In a letter to cabinet secretary Mark Sedwill, seen by the BBC, the firms will urge the government to reach a decision on whether or not Huawei equipment will be permitted in the UK’s 5G network. Read more: Huawei does not make ethical judgements, says cybersecurity boss
The operators will warn that they cannot invest in infrastructure while uncertainty over the use of Chinese technology persists.
Details leaked from a national security meeting earlier this year revealed the UK was considering allowing Huawei to participate in non-core parts of the country’s 5G network.
But the government has not confirmed these reports and has said it will issue its verdict in an upcoming telecoms supply chain review.
This is in contrast with the US, which has added Huawei to a trade blacklist and urged its allies to follow suit amid concerns the firm’s equipment may be used as a vehicle for state-sponsored spying.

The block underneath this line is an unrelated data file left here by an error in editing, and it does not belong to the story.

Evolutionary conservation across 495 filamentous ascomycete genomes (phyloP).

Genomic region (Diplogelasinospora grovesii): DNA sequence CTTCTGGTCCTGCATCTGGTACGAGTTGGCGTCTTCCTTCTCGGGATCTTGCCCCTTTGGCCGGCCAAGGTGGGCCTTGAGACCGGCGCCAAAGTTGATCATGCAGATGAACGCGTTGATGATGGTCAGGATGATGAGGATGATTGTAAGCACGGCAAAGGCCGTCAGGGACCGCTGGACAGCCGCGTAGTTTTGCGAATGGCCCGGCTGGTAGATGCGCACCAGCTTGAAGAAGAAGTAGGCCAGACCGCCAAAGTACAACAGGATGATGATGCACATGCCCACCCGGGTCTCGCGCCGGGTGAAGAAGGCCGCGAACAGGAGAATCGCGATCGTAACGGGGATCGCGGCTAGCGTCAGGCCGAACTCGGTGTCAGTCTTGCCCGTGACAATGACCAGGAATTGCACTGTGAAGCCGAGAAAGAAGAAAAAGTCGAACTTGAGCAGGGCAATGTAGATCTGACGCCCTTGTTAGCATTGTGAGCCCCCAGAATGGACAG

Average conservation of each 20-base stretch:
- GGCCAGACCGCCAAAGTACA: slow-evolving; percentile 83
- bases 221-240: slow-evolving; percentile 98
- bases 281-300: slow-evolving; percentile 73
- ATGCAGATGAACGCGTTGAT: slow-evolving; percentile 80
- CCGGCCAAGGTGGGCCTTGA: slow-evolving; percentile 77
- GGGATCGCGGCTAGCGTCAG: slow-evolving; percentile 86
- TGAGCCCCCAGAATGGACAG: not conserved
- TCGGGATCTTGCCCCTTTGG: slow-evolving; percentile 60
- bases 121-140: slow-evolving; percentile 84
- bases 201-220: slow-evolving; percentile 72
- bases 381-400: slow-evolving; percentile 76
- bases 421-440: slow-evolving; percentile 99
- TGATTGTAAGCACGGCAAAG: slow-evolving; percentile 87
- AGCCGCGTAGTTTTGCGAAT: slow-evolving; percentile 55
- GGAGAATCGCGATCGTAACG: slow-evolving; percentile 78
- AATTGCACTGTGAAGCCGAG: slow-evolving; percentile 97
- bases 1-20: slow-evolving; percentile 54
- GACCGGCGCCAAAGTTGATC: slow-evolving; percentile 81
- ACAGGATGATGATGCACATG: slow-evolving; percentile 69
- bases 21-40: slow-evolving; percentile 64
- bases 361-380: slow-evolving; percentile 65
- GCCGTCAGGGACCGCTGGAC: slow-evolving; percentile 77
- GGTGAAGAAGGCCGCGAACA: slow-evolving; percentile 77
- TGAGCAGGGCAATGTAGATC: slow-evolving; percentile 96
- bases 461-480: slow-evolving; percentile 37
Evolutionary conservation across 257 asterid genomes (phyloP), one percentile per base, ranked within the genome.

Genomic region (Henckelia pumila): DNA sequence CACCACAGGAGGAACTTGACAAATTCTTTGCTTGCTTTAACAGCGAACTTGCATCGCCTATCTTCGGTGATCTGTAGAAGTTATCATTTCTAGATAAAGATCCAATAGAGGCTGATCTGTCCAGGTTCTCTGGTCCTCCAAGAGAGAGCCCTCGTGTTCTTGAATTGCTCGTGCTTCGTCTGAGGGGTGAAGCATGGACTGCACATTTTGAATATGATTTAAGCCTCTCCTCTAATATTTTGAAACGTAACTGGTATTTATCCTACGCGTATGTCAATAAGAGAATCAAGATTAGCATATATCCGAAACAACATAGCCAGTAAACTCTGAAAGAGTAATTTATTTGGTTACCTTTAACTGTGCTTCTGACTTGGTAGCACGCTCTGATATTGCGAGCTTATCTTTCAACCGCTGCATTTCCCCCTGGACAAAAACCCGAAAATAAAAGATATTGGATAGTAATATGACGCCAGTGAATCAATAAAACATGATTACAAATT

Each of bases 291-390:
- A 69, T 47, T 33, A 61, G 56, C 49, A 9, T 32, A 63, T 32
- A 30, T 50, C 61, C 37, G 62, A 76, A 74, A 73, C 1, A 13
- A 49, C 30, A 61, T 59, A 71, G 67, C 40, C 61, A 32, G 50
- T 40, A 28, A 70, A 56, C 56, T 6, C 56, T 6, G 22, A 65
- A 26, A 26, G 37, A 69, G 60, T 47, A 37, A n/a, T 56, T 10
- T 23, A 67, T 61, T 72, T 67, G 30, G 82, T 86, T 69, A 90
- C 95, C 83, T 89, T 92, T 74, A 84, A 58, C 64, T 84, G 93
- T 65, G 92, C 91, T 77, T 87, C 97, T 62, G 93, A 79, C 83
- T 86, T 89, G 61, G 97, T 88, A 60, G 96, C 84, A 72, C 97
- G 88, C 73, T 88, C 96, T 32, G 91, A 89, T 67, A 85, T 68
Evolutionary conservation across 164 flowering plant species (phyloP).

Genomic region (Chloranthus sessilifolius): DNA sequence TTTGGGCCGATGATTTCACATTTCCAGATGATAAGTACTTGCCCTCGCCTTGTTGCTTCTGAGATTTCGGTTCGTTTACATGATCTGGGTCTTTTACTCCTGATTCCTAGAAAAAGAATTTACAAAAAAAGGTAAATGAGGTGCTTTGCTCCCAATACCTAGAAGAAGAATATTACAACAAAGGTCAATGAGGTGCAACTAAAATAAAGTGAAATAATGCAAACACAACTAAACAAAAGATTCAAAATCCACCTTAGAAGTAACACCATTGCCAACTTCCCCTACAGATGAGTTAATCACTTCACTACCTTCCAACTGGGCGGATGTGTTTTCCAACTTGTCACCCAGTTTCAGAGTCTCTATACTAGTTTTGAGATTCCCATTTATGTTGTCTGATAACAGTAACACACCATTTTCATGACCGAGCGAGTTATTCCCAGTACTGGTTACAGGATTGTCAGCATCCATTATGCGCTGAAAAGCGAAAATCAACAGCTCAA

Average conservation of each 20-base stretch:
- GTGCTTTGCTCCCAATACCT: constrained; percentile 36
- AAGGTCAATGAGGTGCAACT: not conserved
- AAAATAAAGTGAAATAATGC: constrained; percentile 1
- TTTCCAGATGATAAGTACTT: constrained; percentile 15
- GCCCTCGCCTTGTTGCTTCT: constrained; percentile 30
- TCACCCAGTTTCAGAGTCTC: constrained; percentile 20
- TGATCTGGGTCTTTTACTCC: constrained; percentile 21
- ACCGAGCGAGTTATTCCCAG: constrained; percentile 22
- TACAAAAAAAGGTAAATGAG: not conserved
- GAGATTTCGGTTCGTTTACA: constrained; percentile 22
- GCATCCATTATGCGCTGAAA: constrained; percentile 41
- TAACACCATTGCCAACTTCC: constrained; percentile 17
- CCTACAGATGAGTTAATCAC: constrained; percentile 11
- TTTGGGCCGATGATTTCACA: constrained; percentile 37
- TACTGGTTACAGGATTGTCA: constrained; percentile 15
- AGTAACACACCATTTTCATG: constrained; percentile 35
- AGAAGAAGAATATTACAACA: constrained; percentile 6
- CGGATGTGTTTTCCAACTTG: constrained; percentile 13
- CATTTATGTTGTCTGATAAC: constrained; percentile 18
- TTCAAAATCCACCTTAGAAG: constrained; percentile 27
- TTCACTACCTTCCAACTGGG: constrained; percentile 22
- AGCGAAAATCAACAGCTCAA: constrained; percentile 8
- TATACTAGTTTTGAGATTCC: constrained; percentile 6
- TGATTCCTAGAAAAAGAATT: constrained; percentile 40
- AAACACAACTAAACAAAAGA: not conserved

The move, which marked an escalation in trade tensions between the US and China, has sent shockwaves through the supply chain, as a string of tech firms have suspended trading with the Chinese company. In addition, both EE and Vodafone have delayed the launch of 5G-enabled Huawei smartphones amid uncertainty over the UK’s position towards the firm.
Read more: Trump ‘could ease’ restrictions on Huawei if trade talks advance
A government spokesperson said: “The security and resilience of the UK’s telecoms networks is of paramount importance.
“We have robust procedures in place to manage risks to national security and are committed to the highest possible security standards.”